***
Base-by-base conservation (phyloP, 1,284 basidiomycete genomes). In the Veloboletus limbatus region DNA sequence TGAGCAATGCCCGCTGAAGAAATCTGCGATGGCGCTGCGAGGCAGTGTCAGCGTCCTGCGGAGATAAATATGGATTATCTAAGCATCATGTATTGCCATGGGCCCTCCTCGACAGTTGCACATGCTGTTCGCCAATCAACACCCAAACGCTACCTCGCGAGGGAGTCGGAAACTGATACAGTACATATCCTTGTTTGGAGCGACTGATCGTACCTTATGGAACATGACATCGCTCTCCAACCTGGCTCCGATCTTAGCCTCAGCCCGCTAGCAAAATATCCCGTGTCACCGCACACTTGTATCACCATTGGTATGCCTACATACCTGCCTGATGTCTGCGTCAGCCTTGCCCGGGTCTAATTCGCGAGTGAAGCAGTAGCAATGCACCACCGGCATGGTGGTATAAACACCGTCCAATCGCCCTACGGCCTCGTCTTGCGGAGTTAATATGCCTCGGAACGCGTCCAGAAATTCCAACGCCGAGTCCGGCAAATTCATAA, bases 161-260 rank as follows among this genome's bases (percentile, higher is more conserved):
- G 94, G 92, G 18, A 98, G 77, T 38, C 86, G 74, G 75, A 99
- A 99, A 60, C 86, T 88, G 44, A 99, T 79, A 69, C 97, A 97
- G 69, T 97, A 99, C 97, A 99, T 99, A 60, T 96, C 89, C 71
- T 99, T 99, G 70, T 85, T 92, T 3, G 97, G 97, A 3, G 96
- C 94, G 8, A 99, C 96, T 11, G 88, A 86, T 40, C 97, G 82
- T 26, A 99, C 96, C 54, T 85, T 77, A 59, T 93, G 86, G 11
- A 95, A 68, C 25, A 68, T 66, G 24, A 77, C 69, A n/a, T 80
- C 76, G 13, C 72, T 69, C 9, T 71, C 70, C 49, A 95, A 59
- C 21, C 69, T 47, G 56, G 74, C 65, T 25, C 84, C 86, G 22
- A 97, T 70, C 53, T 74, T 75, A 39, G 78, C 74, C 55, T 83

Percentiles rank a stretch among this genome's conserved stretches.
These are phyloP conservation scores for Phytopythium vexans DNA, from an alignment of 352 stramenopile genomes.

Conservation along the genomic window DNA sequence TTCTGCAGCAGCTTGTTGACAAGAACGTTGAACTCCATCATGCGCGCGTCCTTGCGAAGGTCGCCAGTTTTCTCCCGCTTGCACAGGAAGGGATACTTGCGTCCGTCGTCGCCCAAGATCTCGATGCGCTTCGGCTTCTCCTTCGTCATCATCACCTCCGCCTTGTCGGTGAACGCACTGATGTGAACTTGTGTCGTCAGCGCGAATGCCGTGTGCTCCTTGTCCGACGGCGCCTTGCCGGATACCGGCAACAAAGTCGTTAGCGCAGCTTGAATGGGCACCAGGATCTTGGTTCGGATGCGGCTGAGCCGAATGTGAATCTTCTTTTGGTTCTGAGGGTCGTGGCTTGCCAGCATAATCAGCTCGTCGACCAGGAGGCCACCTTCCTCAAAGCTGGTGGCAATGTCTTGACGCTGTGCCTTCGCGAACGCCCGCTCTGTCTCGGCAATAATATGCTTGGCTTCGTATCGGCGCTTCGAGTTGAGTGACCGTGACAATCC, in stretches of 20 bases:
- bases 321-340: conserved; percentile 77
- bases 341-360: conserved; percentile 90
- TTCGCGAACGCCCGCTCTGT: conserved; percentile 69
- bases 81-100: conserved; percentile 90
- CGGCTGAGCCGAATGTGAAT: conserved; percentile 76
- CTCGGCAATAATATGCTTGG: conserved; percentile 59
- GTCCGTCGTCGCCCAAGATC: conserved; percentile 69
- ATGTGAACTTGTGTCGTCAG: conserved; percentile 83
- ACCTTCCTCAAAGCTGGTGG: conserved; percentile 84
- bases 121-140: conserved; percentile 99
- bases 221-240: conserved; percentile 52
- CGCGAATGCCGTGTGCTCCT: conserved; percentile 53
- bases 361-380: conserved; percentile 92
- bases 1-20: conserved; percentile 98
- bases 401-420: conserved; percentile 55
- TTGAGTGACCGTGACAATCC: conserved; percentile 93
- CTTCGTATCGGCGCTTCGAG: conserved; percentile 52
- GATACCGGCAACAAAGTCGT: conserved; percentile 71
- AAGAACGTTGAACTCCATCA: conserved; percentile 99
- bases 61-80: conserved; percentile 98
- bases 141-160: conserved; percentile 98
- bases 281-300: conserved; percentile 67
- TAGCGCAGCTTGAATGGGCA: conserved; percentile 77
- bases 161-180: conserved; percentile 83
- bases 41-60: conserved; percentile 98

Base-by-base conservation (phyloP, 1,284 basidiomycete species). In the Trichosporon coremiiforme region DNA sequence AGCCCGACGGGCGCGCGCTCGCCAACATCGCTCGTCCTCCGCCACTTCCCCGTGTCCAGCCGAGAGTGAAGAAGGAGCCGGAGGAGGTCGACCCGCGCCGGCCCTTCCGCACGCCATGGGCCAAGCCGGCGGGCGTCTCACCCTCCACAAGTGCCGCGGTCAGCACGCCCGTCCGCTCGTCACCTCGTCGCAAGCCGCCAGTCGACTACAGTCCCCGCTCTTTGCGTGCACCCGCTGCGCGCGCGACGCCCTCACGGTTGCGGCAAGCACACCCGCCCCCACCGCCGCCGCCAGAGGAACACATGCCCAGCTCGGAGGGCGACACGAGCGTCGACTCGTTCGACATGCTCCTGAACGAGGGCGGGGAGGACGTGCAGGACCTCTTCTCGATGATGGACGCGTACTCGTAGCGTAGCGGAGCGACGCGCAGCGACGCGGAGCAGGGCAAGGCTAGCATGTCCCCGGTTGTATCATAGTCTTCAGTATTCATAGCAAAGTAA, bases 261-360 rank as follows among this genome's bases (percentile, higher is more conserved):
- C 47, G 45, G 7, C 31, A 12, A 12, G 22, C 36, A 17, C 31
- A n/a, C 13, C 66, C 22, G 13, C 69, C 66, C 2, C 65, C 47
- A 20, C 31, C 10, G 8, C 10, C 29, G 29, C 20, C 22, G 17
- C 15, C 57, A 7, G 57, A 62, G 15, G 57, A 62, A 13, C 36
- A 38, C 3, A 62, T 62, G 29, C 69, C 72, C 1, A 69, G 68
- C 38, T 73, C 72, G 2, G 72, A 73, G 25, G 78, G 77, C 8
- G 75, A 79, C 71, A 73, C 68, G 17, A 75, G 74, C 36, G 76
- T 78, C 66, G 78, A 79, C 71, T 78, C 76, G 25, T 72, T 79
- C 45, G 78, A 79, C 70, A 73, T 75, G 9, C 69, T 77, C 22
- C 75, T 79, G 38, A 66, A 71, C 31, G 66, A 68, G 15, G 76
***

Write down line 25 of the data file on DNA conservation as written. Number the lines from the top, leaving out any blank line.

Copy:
- bases 221-240: conserved; percentile 52